GP practices have been advised to ‘only order vaccine needed for the forthcoming week and to avoid stockpiling’ following the delays to the flu nasal vaccine supply.
In a notice to the BMA, Public Health England (PHE) told practice staff to not stockpile childhood nasal spray flu vaccines to ensure supply meets demand during this flu season.
It is understood that the delay was caused by the supplier’s routine testing process, but Astra Zeneca said this is not related to the safety or effectiveness of the vaccine.
The notice read: ‘Practice staff are asked to only order vaccine needed for the forthcoming week, even if this is below the maximum quota and to avoid stockpiling. Close adherence to the vaccine storage in the cold chain is essential to avoid vaccine wastage.’
PHE told Pulse that GPs should prioritise at-risk children aged between two and 18 within their surgeries so that ‘the amount of stock available for order’ can be managed ‘accordingly’.
A spokesperson said: ‘A number of batches that were due to arrive in November are delayed, which means that PHE has been closely monitoring how the vaccination programme is delivered. The delay in those batches will most likely be a number of weeks but this does not mean that there will be no supply over that same period. A significant amount of stock has already been distributed, and PHE is continuing to receive deliveries into early November which are being made available to order by the NHS.
‘GPs can currently order a large proportion of the vaccine they would expect to need this season, however we have asked them to only order one week at a time. Practices get deliveries every week so there is no need to order up front.’
They added: ‘Controls are in place every year to ensure that supply is mapped against demand throughout the entire season. The vaccine has a very short shelf life and so is delivered to PHE in phased deliveries into December. GPs have been asked to prioritise at-risk children aged 2-18 within their surgeries and the amount of stock available for order will be managed accordingly.’
BMA GP committee executive team member Dr Krishna Kasaraneni said: ‘This is very frustrating for GPs and their patients, but we advise teams to continue to follow the flu programme as outlined in the Directed Enhanced Service Specification, and for practice staff to order only the vaccines they need, one week at a time.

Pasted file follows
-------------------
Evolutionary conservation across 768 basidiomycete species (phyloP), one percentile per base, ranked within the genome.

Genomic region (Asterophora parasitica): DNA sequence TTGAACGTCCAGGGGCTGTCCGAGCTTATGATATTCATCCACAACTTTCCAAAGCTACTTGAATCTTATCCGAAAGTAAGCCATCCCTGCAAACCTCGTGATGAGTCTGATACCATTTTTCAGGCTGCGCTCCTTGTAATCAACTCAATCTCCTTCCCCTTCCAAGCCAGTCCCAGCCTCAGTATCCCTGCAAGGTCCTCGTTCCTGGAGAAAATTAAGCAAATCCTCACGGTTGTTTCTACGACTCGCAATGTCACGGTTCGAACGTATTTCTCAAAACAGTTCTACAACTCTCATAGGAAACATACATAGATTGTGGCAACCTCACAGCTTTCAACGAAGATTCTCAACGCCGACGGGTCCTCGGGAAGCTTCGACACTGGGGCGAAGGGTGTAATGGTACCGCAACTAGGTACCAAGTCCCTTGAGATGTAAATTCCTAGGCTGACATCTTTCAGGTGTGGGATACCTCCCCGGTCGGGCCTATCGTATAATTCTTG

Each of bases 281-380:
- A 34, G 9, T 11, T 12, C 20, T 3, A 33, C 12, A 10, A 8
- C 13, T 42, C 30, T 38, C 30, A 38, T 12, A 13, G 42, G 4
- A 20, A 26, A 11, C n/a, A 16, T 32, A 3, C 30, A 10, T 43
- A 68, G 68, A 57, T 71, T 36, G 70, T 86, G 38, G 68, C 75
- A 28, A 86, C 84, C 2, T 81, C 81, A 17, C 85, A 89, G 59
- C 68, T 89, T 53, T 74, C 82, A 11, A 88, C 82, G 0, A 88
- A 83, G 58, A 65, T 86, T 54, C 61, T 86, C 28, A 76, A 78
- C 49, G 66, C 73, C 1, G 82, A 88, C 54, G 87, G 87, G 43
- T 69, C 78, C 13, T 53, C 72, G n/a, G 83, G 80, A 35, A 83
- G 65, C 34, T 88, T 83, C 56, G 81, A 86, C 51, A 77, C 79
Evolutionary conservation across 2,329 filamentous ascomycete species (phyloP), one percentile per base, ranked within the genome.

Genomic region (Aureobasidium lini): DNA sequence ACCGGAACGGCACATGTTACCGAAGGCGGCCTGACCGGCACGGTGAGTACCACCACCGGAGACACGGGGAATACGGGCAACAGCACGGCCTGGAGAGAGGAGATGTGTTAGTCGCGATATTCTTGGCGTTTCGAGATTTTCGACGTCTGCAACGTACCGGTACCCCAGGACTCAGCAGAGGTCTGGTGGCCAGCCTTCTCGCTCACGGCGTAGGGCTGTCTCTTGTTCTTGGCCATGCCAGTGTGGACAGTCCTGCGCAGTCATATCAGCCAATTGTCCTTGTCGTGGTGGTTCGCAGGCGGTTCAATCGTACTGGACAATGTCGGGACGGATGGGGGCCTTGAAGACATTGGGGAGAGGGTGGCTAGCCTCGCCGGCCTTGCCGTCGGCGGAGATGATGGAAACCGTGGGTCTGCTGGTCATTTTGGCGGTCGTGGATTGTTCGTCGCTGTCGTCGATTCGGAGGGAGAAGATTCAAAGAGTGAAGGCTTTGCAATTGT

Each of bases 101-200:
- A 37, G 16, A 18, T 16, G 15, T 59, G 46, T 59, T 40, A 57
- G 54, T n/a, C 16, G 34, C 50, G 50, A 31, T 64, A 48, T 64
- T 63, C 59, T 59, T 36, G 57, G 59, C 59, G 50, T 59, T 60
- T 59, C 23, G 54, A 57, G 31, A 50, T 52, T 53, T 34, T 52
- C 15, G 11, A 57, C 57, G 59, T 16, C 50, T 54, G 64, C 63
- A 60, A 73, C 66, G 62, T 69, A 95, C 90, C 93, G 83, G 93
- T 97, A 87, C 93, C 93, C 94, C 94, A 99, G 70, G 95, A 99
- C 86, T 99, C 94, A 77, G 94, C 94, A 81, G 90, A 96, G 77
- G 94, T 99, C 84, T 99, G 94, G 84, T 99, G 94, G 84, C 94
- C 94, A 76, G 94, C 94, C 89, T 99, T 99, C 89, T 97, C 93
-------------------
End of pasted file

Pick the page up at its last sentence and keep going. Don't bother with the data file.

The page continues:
‘The flu virus can be particularly harmful for vulnerable patient groups such as young children, so it’s vital that any delays in the supply chain continue to be closely monitored, and any issues are resolved to ensure as many people as possible are protected.’
PHE has recommended practices to deliver the childhood vaccination programme as followed:
- Children in high-risk groups aged six months to two years – these children should be called and offered quadrivalent inactivated influenza vaccine (QIVe);
- Children in high-risk groups from two to 18 years should be prioritised and offered LAIV (live attenuated influenza vaccine) unless contraindicated.
- Those aged two-three years and age 11-18 years should be called in and offered LAIV or a suitable quadrivalent influenza vaccine (QIV) o those of primary school age (four to 10 years) will be invited through schools, but should be vaccinated with LAIV or QIV if they choose to present in general practice. Where a practice does not have LAIV available, vaccination of children in high-risk groups should not be delayed and a suitable QIV should be offered as an alternative.
- Healthy children aged two to three years should be called and offered LAIV as the practice receives stock. Two-year-olds who are receiving vaccine for the first season are a higher priority than three-year-olds.
In September, supplier Sanofi Pasteur announced that deliveries of quadrivalent flu vaccines for 18 to 64-year-olds will be between one and two weeks late due to an unexpected delay in manufacturing.
Earlier this month, it was announced that flu vaccinations will be extended to all primary school-aged children in England this flu season, with all given the nasal sprays unless they have a medical condition that means they require the injectable version.
Meanwhile, NHS Digital recently revealed that it expects only 40% of practices to have the right IT systems this autumn to receive flu vaccination data electronically from community pharmacies.